The Trump administration will lift a ban on the military giving some surplus equipment to police departments, and some members of Michigan law enforcement are welcoming the change.

According to the Michigan Association of Chiefs of Police, the equipment is mostly clothes and items they would buy anyway. Except now, they don’t have to use money from a budget that isn’t always generous.

Environmental programs all across Michigan are in danger from budget cuts – not just the spending cuts in President Trump’s budget proposal, but state funding cuts as well.

It’s a one-two punch that has environmental groups very worried.

President Trump's budget proposal for the 2018 fiscal year continues to send shock waves through the scientific world.

Scientists are warning that the huge cuts in federal science funding pose a threat to our country's role as a world leader in scientific research and innovation.

Democrats in Lansing are taking another run at expanding the Elliott-Larsen Civil Rights Act to include sexual orientation and gender identity.

Democratic State Rep. Jon Hoadley of Kalamazoo and Senator Rebekah Warren of Ann Arbor have introduced bills to expand civil rights protection to people who are LGBT.

The Trump administration’s detailed budget proposal leaves fewer resources for protecting endangered species. Under the proposed plan, the budget for the U.S. Fish and Wildlife Service would be trimmed to $1.3 billion for 2018.

Brett Hartl, Government Affairs Director at the Center for Biological Diversity, says that’s about an 8% funding cut for conservation. He says the Trump administration’s cuts to the domestic side of the budget, in favor of defense spending, aren’t a surprise.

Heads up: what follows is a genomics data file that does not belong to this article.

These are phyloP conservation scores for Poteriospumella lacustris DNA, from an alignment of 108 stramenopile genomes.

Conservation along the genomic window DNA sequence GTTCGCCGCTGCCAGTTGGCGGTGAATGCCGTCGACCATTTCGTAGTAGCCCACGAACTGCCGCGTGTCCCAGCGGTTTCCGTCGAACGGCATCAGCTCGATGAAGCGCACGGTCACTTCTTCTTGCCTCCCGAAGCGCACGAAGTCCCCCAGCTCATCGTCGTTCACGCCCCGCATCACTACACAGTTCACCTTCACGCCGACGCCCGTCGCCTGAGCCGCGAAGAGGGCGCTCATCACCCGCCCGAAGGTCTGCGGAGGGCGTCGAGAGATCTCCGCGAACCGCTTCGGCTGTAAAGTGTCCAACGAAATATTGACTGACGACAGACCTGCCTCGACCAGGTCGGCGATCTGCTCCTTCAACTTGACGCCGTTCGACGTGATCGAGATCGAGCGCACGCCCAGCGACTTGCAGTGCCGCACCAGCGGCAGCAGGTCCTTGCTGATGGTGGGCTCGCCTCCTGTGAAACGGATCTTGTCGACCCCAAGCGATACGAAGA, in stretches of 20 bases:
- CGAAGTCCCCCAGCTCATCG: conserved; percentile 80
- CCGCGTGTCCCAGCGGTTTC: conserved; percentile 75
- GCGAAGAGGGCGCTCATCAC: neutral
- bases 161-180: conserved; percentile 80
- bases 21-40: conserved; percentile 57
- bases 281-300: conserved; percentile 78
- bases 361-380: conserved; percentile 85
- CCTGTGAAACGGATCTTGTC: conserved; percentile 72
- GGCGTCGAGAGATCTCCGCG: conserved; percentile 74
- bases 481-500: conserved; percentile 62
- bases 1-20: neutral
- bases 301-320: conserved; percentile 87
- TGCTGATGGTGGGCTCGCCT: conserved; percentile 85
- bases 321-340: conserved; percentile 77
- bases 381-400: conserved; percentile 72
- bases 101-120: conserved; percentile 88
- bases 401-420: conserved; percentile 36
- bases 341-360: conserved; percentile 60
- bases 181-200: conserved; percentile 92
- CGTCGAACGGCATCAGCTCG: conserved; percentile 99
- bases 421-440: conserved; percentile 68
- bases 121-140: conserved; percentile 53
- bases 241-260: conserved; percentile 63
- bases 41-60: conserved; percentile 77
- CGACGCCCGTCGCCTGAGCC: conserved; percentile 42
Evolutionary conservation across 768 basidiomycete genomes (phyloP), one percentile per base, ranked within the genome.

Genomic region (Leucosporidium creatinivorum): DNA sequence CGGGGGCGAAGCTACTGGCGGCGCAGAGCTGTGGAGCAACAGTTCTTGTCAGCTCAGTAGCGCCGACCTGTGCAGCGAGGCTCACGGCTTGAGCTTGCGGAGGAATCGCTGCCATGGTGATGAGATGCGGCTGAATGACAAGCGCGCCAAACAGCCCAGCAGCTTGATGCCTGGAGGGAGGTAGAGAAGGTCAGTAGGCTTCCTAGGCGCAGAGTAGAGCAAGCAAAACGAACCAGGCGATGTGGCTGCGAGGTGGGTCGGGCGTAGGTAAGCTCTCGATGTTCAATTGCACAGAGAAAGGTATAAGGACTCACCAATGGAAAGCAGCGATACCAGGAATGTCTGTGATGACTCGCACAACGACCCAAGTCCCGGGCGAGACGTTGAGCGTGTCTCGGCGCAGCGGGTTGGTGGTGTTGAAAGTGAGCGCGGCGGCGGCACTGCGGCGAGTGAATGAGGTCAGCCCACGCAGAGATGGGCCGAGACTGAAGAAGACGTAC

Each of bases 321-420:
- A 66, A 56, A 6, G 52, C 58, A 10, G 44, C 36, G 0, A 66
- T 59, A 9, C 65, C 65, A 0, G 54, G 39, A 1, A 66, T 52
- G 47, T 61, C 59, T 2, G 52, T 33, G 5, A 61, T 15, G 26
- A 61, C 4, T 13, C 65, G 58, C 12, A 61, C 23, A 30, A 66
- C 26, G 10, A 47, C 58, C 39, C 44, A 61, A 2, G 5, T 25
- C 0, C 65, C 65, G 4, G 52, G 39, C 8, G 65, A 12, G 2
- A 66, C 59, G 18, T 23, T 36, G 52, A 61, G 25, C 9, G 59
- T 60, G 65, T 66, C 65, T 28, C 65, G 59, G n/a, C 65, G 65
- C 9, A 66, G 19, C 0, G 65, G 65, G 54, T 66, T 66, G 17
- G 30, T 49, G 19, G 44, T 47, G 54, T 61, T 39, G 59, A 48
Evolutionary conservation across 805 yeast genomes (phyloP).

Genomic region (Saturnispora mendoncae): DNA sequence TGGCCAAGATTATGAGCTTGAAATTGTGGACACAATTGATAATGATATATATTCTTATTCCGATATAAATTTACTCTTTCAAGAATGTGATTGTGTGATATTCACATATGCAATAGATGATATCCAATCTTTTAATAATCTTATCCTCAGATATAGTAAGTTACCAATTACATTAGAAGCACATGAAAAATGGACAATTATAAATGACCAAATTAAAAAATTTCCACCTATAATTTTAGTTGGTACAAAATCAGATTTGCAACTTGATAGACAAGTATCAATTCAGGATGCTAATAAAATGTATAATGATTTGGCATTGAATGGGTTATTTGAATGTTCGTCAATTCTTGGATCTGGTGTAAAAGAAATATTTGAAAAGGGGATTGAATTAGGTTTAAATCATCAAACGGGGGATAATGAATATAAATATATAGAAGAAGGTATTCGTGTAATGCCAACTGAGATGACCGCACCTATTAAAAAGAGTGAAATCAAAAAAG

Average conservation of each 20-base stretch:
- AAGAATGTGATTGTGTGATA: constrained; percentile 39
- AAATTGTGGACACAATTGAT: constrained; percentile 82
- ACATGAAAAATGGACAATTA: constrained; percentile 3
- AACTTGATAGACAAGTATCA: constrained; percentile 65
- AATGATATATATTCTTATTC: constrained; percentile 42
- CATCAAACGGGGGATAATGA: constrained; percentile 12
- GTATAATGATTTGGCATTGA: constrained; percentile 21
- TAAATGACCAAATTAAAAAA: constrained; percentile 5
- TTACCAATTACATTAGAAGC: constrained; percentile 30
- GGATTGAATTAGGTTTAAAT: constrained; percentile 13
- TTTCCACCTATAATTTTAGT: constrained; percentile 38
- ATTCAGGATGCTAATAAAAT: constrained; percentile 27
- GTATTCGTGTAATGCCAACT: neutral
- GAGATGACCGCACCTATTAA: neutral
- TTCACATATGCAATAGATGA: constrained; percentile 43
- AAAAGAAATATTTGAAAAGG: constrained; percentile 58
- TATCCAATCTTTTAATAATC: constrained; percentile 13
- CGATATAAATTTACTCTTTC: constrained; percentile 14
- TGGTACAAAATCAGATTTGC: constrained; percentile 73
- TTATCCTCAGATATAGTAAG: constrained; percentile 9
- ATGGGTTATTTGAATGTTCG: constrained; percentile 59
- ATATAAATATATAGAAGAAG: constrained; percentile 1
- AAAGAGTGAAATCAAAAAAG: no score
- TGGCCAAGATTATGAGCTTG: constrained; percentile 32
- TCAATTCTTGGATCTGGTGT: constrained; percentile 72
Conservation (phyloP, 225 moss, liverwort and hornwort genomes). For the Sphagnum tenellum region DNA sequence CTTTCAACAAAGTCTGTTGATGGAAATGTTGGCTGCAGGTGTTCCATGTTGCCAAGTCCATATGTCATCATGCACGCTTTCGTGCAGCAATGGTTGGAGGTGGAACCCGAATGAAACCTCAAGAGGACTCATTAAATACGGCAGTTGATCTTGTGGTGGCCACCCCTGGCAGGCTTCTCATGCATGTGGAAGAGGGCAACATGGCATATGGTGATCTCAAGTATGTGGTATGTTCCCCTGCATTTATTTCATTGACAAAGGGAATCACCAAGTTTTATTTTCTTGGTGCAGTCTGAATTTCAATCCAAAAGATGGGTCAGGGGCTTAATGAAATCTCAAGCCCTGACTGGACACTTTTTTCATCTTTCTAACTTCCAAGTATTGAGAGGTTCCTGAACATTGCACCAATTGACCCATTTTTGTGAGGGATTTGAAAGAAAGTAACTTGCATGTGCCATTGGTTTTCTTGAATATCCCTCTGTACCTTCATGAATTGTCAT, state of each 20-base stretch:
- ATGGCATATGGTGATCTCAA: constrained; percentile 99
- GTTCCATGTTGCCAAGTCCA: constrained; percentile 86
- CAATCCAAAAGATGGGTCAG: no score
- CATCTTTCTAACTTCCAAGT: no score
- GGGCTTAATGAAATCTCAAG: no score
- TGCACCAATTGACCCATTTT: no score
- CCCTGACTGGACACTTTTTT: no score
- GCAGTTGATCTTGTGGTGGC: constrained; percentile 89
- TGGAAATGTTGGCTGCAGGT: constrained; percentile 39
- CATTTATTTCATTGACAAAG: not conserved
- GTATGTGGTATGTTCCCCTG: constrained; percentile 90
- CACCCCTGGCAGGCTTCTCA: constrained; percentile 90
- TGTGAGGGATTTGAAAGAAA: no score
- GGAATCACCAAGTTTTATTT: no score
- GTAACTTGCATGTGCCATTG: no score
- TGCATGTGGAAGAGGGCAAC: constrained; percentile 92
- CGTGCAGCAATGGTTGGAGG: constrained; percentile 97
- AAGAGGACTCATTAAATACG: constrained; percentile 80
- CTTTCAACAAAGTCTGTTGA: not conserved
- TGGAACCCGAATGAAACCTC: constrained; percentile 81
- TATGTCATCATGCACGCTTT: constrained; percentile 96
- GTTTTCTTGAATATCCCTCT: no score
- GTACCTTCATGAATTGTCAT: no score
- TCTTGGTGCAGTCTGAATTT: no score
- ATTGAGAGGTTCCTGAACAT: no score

Lawmakers across the United States, both Republicans and Democrats have been reacting to President Trump’s White House budget proposal released Tuesday.

U.S. Rep. Sander Levin, D- Royal Oak,  has served in the House since 1983. He calls the cuts "extreme" and "based on false assumptions."

Rep. Upton says Trump’s budget plan is bad for Michigan

May 25, 2017

Lawmakers across the United States, both Republicans and Democrats, have been reacting to President Trump’s White House budget proposal released Tuesday.

Among the many cuts, the budget excludes funding for the Great Lakes Restoration Initiative, and cuts research funding for the National Institutes of Health by $5 billion. Former president, Barack Obama signed a bipartisan bill that allowed for the funding.

The broad takeaway from President Trump's budget proposal, released earlier today, is this:

Military spending and high-earners win, while social safety net programs and the Great Lakes lose.

Stateside spoke with Dustin Walsh of Crain’s Detroit Business about the proposed budget and how it would affect Michigan. Walsh said, like most budget proposals, this one represents something closer to a “wish list” than an actual policy proposal.

The uncertain future of Great Lakes funding

May 11, 2017

Now that President Trump has signed the spending bill, Great Lakes funding is safe, at least for now.

The Great Lakes Restoration Initiative is funded in full for 2017. But Trump wants to eliminate this funding entirely in his 2018 budget proposal.

Lansing's City Council did an about-face last night. 

The Council reversed its earlier unanimous decision to declare Lansing a "sanctuary city". The 5-2 vote means the city is not a sanctuary for immigrants, particularly undocumented immigrants.

The Trump Administration has threatened to punish sanctuary cities by withholding federal funds.

The Michigan and Lansing Chambers of Commerce had been urging Lansing's City Council to rescind that earlier resolution.

Rich Studley, the president and CEO of the Michigan Chamber of Commerce, joined Stateside to explain why they rejected the resolution.

The tweet came at 12:33 p.m. last Saturday.

The Next Idea

A recent headline in the Financial Times read, “Vancouver seizes chance to lure Silicon Valley tech talent.” The mayor of Vancouver confirms that inquiries from U.S. tech companies have risen sharply in recent months.

It’s no secret that Cisco Systems, Samsung and SAP have recently established a presence north of the border, but now it appears that Apple, Microsoft, Google and Facebook are all also considering their options. If this tire-kicking becomes a trend, it will compromise America’s ability to remain a global leader in technology.